All fights use your tank and feel like turn-based versions of Dragon Quest Heroes: Rocket Slime‘s tank battles. Each character specializes in one of three types of guns, and each of the three gunners is accompanied by a support character. Support characters have different passive skills and can help trigger powerful limit break style moves called Link Attacks. Pairing different support characters with different gunners results in various Link Attacks.
There is no easy mode, and even early battles can be rough if you’re careless. Knowing when to swap out characters, picking the best character pairings, selecting the right attacks and skills, and using turn order to your advantage (knockback moves, like those used in the Grandia games, are especially useful) all need to be taken into consideration. You also need to keep tabs on everyone’s morale because if a combatant takes too many hits, they will be too psychologically browbeaten to do anything.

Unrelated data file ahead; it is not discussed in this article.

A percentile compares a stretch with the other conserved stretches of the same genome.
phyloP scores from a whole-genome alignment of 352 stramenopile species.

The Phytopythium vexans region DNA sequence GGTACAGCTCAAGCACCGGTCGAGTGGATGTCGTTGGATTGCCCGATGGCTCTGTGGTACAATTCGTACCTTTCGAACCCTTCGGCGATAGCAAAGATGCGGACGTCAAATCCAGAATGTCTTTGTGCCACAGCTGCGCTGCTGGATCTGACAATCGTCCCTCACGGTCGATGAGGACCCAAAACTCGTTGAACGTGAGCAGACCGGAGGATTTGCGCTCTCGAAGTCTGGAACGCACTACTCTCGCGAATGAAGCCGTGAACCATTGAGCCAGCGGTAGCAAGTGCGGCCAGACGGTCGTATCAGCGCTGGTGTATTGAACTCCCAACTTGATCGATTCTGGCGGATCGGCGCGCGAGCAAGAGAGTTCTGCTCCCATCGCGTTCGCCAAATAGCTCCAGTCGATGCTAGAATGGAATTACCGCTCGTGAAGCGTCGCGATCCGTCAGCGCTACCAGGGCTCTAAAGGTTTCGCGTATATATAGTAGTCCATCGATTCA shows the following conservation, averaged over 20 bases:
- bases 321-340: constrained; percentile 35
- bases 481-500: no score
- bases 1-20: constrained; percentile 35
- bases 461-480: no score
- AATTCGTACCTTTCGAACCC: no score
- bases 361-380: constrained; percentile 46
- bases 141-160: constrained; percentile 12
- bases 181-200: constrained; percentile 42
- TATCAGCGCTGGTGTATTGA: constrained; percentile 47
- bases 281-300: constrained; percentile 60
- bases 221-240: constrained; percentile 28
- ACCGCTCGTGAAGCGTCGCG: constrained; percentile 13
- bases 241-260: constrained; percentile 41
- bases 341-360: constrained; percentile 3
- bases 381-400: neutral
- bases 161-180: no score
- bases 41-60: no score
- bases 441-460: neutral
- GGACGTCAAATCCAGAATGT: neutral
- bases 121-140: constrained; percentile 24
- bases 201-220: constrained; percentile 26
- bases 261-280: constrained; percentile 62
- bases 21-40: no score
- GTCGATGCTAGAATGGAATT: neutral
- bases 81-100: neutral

Luck is also a big determinant for victory, for better or worse. Several bosses, and even some normal enemies, hit hard and often inflict debilitating status effects that are difficult to guard against or recover from. Many foes also have the annoying habit of calling reinforcements several times. It’s very easy to yell “that is so cheap!” or “that is totally unfair!” at the screen, though I admit to having done that multiple times with Fuga. I had to keep reminding myself that I have a cheap shot of my own: the Soul Cannon. The Soul Cannon is a nuclear option that can one-shot any boss at the cost of a party member’s life. Once a child has sacrificed their life to the Soul Cannon, they permanently die. Actions like this have consequences, and Fuga has multiple endings based on every hard and soft decision made throughout the game. I finished a single playthrough in about 17 hours, but there is a New Game Plus mode if you want to try and get a different ending.